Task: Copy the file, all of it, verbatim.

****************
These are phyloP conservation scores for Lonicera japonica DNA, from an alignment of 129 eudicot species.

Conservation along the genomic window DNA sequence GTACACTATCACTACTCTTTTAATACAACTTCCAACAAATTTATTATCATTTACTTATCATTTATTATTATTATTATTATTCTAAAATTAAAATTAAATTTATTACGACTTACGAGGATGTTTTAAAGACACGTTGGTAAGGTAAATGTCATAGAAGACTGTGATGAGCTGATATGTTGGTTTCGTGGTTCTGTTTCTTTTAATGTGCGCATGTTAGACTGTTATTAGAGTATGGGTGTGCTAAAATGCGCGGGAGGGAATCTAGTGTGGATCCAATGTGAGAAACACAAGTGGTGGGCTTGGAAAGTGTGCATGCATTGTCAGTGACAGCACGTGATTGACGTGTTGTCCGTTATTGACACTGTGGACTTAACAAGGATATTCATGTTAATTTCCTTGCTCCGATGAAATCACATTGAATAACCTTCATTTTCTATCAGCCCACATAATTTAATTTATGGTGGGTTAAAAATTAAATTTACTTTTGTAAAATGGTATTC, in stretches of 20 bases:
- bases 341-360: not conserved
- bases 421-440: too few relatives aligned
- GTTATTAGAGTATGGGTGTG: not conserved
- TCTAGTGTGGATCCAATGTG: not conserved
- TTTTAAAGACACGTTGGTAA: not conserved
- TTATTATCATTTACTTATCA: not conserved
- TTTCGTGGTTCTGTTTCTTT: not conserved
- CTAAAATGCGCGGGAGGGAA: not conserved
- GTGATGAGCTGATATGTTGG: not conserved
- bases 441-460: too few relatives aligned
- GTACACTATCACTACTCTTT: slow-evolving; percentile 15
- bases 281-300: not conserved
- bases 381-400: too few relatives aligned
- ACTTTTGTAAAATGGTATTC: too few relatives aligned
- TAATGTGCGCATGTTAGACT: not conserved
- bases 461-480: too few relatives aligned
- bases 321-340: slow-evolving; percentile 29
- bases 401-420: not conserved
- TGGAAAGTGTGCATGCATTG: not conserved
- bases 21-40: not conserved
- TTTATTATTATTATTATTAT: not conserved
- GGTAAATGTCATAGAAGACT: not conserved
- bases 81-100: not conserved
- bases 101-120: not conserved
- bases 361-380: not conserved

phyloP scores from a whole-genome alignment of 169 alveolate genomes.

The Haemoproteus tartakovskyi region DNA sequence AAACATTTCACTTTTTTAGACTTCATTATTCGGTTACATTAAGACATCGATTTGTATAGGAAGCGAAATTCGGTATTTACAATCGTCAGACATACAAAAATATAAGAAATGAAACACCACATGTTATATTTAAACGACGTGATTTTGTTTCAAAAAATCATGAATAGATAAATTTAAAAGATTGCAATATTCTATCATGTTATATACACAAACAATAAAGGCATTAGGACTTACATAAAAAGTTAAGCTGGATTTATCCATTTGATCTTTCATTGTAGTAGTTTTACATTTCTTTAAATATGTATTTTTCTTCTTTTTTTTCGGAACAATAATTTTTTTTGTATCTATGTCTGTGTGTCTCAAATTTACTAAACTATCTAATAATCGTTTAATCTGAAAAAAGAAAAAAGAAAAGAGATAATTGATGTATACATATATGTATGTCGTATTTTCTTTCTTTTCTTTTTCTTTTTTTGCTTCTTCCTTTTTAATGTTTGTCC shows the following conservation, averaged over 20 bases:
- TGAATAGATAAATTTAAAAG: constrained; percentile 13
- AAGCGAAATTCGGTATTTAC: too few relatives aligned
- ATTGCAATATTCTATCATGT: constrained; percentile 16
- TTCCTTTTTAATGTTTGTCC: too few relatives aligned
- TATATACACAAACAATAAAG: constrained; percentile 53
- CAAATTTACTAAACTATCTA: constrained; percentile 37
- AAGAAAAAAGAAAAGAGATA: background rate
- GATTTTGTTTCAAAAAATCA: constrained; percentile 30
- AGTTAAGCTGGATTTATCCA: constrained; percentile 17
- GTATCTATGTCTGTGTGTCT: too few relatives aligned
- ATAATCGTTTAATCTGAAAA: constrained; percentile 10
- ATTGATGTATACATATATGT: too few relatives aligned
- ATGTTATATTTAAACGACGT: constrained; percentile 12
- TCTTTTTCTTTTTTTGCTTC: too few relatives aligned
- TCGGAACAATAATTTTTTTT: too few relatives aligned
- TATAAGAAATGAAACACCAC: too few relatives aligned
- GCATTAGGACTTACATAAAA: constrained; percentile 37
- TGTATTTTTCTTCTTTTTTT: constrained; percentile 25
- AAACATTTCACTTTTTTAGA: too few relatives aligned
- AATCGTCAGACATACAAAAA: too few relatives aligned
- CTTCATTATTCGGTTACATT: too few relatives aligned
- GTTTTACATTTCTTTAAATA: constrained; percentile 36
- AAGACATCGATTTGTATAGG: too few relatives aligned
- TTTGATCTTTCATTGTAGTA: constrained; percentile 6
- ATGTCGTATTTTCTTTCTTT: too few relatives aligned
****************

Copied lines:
These are phyloP conservation scores for Lonicera japonica DNA, from an alignment of 129 eudicot species.

Conservation along the genomic window DNA sequence GTACACTATCACTACTCTTTTAATACAACTTCCAACAAATTTATTATCATTTACTTATCATTTATTATTATTATTATTATTCTAAAATTAAAATTAAATTTATTACGACTTACGAGGATGTTTTAAAGACACGTTGGTAAGGTAAATGTCATAGAAGACTGTGATGAGCTGATATGTTGGTTTCGTGGTTCTGTTTCTTTTAATGTGCGCATGTTAGACTGTTATTAGAGTATGGGTGTGCTAAAATGCGCGGGAGGGAATCTAGTGTGGATCCAATGTGAGAAACACAAGTGGTGGGCTTGGAAAGTGTGCATGCATTGTCAGTGACAGCACGTGATTGACGTGTTGTCCGTTATTGACACTGTGGACTTAACAAGGATATTCATGTTAATTTCCTTGCTCCGATGAAATCACATTGAATAACCTTCATTTTCTATCAGCCCACATAATTTAATTTATGGTGGGTTAAAAATTAAATTTACTTTTGTAAAATGGTATTC, in stretches of 20 bases:
- bases 341-360: not conserved
- bases 421-440: too few relatives aligned
- GTTATTAGAGTATGGGTGTG: not conserved
- TCTAGTGTGGATCCAATGTG: not conserved
- TTTTAAAGACACGTTGGTAA: not conserved
- TTATTATCATTTACTTATCA: not conserved
- TTTCGTGGTTCTGTTTCTTT: not conserved
- CTAAAATGCGCGGGAGGGAA: not conserved
- GTGATGAGCTGATATGTTGG: not conserved
- bases 441-460: too few relatives aligned
- GTACACTATCACTACTCTTT: slow-evolving; percentile 15
- bases 281-300: not conserved
- bases 381-400: too few relatives aligned
- ACTTTTGTAAAATGGTATTC: too few relatives aligned
- TAATGTGCGCATGTTAGACT: not conserved
- bases 461-480: too few relatives aligned
- bases 321-340: slow-evolving; percentile 29
- bases 401-420: not conserved
- TGGAAAGTGTGCATGCATTG: not conserved
- bases 21-40: not conserved
- TTTATTATTATTATTATTAT: not conserved
- GGTAAATGTCATAGAAGACT: not conserved
- bases 81-100: not conserved
- bases 101-120: not conserved
- bases 361-380: not conserved

phyloP scores from a whole-genome alignment of 169 alveolate genomes.

The Haemoproteus tartakovskyi region DNA sequence AAACATTTCACTTTTTTAGACTTCATTATTCGGTTACATTAAGACATCGATTTGTATAGGAAGCGAAATTCGGTATTTACAATCGTCAGACATACAAAAATATAAGAAATGAAACACCACATGTTATATTTAAACGACGTGATTTTGTTTCAAAAAATCATGAATAGATAAATTTAAAAGATTGCAATATTCTATCATGTTATATACACAAACAATAAAGGCATTAGGACTTACATAAAAAGTTAAGCTGGATTTATCCATTTGATCTTTCATTGTAGTAGTTTTACATTTCTTTAAATATGTATTTTTCTTCTTTTTTTTCGGAACAATAATTTTTTTTGTATCTATGTCTGTGTGTCTCAAATTTACTAAACTATCTAATAATCGTTTAATCTGAAAAAAGAAAAAAGAAAAGAGATAATTGATGTATACATATATGTATGTCGTATTTTCTTTCTTTTCTTTTTCTTTTTTTGCTTCTTCCTTTTTAATGTTTGTCC shows the following conservation, averaged over 20 bases:
- TGAATAGATAAATTTAAAAG: constrained; percentile 13
- AAGCGAAATTCGGTATTTAC: too few relatives aligned
- ATTGCAATATTCTATCATGT: constrained; percentile 16
- TTCCTTTTTAATGTTTGTCC: too few relatives aligned
- TATATACACAAACAATAAAG: constrained; percentile 53
- CAAATTTACTAAACTATCTA: constrained; percentile 37
- AAGAAAAAAGAAAAGAGATA: background rate
- GATTTTGTTTCAAAAAATCA: constrained; percentile 30
- AGTTAAGCTGGATTTATCCA: constrained; percentile 17
- GTATCTATGTCTGTGTGTCT: too few relatives aligned
- ATAATCGTTTAATCTGAAAA: constrained; percentile 10
- ATTGATGTATACATATATGT: too few relatives aligned
- ATGTTATATTTAAACGACGT: constrained; percentile 12
- TCTTTTTCTTTTTTTGCTTC: too few relatives aligned
- TCGGAACAATAATTTTTTTT: too few relatives aligned
- TATAAGAAATGAAACACCAC: too few relatives aligned
- GCATTAGGACTTACATAAAA: constrained; percentile 37
- TGTATTTTTCTTCTTTTTTT: constrained; percentile 25
- AAACATTTCACTTTTTTAGA: too few relatives aligned
- AATCGTCAGACATACAAAAA: too few relatives aligned
- CTTCATTATTCGGTTACATT: too few relatives aligned
- GTTTTACATTTCTTTAAATA: constrained; percentile 36
- AAGACATCGATTTGTATAGG: too few relatives aligned
- TTTGATCTTTCATTGTAGTA: constrained; percentile 6
- ATGTCGTATTTTCTTTCTTT: too few relatives aligned